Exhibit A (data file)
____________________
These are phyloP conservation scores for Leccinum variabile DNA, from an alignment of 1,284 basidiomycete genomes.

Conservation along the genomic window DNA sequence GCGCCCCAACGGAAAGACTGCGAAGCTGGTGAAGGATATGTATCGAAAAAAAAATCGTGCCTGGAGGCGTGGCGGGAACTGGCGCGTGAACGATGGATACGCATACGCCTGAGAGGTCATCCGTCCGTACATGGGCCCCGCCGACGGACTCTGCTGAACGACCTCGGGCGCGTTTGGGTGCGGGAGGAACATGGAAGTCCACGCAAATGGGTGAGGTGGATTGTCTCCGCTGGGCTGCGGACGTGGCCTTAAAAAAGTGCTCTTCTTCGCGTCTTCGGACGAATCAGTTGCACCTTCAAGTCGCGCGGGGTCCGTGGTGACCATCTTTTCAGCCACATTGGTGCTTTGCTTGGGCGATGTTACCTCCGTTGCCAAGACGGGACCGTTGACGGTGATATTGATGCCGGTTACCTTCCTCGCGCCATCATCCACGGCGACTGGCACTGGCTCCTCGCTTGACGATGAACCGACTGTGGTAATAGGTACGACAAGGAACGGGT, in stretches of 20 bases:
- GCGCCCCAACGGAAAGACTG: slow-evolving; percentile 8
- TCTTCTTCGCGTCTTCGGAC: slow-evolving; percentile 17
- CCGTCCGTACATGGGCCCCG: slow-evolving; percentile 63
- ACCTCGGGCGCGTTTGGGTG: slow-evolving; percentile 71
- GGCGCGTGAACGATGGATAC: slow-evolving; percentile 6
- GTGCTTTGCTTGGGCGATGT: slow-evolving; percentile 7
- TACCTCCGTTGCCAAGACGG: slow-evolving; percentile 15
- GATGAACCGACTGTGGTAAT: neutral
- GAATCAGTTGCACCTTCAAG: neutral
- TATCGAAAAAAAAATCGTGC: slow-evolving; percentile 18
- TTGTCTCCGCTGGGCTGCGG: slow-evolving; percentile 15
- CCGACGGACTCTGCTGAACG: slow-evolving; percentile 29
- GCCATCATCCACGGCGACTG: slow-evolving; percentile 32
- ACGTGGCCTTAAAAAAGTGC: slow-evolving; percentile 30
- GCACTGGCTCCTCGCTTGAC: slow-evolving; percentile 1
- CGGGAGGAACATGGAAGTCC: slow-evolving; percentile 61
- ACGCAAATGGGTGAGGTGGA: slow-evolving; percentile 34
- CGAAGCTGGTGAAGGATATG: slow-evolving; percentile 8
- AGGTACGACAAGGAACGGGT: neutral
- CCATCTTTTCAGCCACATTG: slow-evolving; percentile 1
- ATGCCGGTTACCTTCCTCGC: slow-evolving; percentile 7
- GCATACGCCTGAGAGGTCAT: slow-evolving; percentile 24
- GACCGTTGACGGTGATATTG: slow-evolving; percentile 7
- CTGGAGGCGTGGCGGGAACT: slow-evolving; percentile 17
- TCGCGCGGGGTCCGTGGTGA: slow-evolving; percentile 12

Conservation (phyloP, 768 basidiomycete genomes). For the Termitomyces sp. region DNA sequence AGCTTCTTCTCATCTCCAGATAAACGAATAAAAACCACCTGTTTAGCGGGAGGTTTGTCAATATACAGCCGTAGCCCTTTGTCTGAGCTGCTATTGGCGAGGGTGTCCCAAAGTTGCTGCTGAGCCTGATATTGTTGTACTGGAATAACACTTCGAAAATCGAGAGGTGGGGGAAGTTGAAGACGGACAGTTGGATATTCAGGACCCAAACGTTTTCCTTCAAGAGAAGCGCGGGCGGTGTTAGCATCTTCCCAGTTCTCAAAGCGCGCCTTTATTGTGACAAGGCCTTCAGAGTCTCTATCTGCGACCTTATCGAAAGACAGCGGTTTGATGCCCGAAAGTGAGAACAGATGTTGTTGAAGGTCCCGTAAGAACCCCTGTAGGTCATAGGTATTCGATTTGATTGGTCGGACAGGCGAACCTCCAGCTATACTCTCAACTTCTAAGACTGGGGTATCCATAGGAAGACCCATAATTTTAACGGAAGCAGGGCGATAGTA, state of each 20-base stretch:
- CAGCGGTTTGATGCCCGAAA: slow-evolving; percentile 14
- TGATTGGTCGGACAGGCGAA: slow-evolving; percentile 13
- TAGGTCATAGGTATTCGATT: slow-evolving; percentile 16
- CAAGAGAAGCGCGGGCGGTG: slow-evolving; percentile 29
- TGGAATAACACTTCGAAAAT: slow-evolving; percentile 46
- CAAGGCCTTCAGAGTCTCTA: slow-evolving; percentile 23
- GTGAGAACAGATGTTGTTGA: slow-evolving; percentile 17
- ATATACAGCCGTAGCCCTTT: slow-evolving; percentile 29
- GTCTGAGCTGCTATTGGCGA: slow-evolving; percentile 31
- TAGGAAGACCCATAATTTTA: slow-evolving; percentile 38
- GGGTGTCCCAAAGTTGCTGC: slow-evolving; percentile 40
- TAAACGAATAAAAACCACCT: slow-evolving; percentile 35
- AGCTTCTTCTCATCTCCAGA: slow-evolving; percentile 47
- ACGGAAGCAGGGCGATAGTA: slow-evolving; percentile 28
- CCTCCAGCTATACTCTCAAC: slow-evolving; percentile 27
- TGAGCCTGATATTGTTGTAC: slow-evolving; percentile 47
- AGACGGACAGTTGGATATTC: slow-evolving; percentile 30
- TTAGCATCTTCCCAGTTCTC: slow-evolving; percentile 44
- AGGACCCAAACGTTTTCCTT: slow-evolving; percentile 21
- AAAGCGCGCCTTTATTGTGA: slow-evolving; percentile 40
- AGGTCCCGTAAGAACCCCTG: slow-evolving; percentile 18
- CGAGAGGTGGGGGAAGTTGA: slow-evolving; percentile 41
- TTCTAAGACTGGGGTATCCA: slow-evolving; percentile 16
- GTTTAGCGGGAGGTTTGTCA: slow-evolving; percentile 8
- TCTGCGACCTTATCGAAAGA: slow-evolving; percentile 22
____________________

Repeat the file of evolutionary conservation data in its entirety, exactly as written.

These are phyloP conservation scores for Leccinum variabile DNA, from an alignment of 1,284 basidiomycete genomes.

Conservation along the genomic window DNA sequence GCGCCCCAACGGAAAGACTGCGAAGCTGGTGAAGGATATGTATCGAAAAAAAAATCGTGCCTGGAGGCGTGGCGGGAACTGGCGCGTGAACGATGGATACGCATACGCCTGAGAGGTCATCCGTCCGTACATGGGCCCCGCCGACGGACTCTGCTGAACGACCTCGGGCGCGTTTGGGTGCGGGAGGAACATGGAAGTCCACGCAAATGGGTGAGGTGGATTGTCTCCGCTGGGCTGCGGACGTGGCCTTAAAAAAGTGCTCTTCTTCGCGTCTTCGGACGAATCAGTTGCACCTTCAAGTCGCGCGGGGTCCGTGGTGACCATCTTTTCAGCCACATTGGTGCTTTGCTTGGGCGATGTTACCTCCGTTGCCAAGACGGGACCGTTGACGGTGATATTGATGCCGGTTACCTTCCTCGCGCCATCATCCACGGCGACTGGCACTGGCTCCTCGCTTGACGATGAACCGACTGTGGTAATAGGTACGACAAGGAACGGGT, in stretches of 20 bases:
- GCGCCCCAACGGAAAGACTG: slow-evolving; percentile 8
- TCTTCTTCGCGTCTTCGGAC: slow-evolving; percentile 17
- CCGTCCGTACATGGGCCCCG: slow-evolving; percentile 63
- ACCTCGGGCGCGTTTGGGTG: slow-evolving; percentile 71
- GGCGCGTGAACGATGGATAC: slow-evolving; percentile 6
- GTGCTTTGCTTGGGCGATGT: slow-evolving; percentile 7
- TACCTCCGTTGCCAAGACGG: slow-evolving; percentile 15
- GATGAACCGACTGTGGTAAT: neutral
- GAATCAGTTGCACCTTCAAG: neutral
- TATCGAAAAAAAAATCGTGC: slow-evolving; percentile 18
- TTGTCTCCGCTGGGCTGCGG: slow-evolving; percentile 15
- CCGACGGACTCTGCTGAACG: slow-evolving; percentile 29
- GCCATCATCCACGGCGACTG: slow-evolving; percentile 32
- ACGTGGCCTTAAAAAAGTGC: slow-evolving; percentile 30
- GCACTGGCTCCTCGCTTGAC: slow-evolving; percentile 1
- CGGGAGGAACATGGAAGTCC: slow-evolving; percentile 61
- ACGCAAATGGGTGAGGTGGA: slow-evolving; percentile 34
- CGAAGCTGGTGAAGGATATG: slow-evolving; percentile 8
- AGGTACGACAAGGAACGGGT: neutral
- CCATCTTTTCAGCCACATTG: slow-evolving; percentile 1
- ATGCCGGTTACCTTCCTCGC: slow-evolving; percentile 7
- GCATACGCCTGAGAGGTCAT: slow-evolving; percentile 24
- GACCGTTGACGGTGATATTG: slow-evolving; percentile 7
- CTGGAGGCGTGGCGGGAACT: slow-evolving; percentile 17
- TCGCGCGGGGTCCGTGGTGA: slow-evolving; percentile 12

Conservation (phyloP, 768 basidiomycete genomes). For the Termitomyces sp. region DNA sequence AGCTTCTTCTCATCTCCAGATAAACGAATAAAAACCACCTGTTTAGCGGGAGGTTTGTCAATATACAGCCGTAGCCCTTTGTCTGAGCTGCTATTGGCGAGGGTGTCCCAAAGTTGCTGCTGAGCCTGATATTGTTGTACTGGAATAACACTTCGAAAATCGAGAGGTGGGGGAAGTTGAAGACGGACAGTTGGATATTCAGGACCCAAACGTTTTCCTTCAAGAGAAGCGCGGGCGGTGTTAGCATCTTCCCAGTTCTCAAAGCGCGCCTTTATTGTGACAAGGCCTTCAGAGTCTCTATCTGCGACCTTATCGAAAGACAGCGGTTTGATGCCCGAAAGTGAGAACAGATGTTGTTGAAGGTCCCGTAAGAACCCCTGTAGGTCATAGGTATTCGATTTGATTGGTCGGACAGGCGAACCTCCAGCTATACTCTCAACTTCTAAGACTGGGGTATCCATAGGAAGACCCATAATTTTAACGGAAGCAGGGCGATAGTA, state of each 20-base stretch:
- CAGCGGTTTGATGCCCGAAA: slow-evolving; percentile 14
- TGATTGGTCGGACAGGCGAA: slow-evolving; percentile 13
- TAGGTCATAGGTATTCGATT: slow-evolving; percentile 16
- CAAGAGAAGCGCGGGCGGTG: slow-evolving; percentile 29
- TGGAATAACACTTCGAAAAT: slow-evolving; percentile 46
- CAAGGCCTTCAGAGTCTCTA: slow-evolving; percentile 23
- GTGAGAACAGATGTTGTTGA: slow-evolving; percentile 17
- ATATACAGCCGTAGCCCTTT: slow-evolving; percentile 29
- GTCTGAGCTGCTATTGGCGA: slow-evolving; percentile 31
- TAGGAAGACCCATAATTTTA: slow-evolving; percentile 38
- GGGTGTCCCAAAGTTGCTGC: slow-evolving; percentile 40
- TAAACGAATAAAAACCACCT: slow-evolving; percentile 35
- AGCTTCTTCTCATCTCCAGA: slow-evolving; percentile 47
- ACGGAAGCAGGGCGATAGTA: slow-evolving; percentile 28
- CCTCCAGCTATACTCTCAAC: slow-evolving; percentile 27
- TGAGCCTGATATTGTTGTAC: slow-evolving; percentile 47
- AGACGGACAGTTGGATATTC: slow-evolving; percentile 30
- TTAGCATCTTCCCAGTTCTC: slow-evolving; percentile 44
- AGGACCCAAACGTTTTCCTT: slow-evolving; percentile 21
- AAAGCGCGCCTTTATTGTGA: slow-evolving; percentile 40
- AGGTCCCGTAAGAACCCCTG: slow-evolving; percentile 18
- CGAGAGGTGGGGGAAGTTGA: slow-evolving; percentile 41
- TTCTAAGACTGGGGTATCCA: slow-evolving; percentile 16
- GTTTAGCGGGAGGTTTGTCA: slow-evolving; percentile 8
- TCTGCGACCTTATCGAAAGA: slow-evolving; percentile 22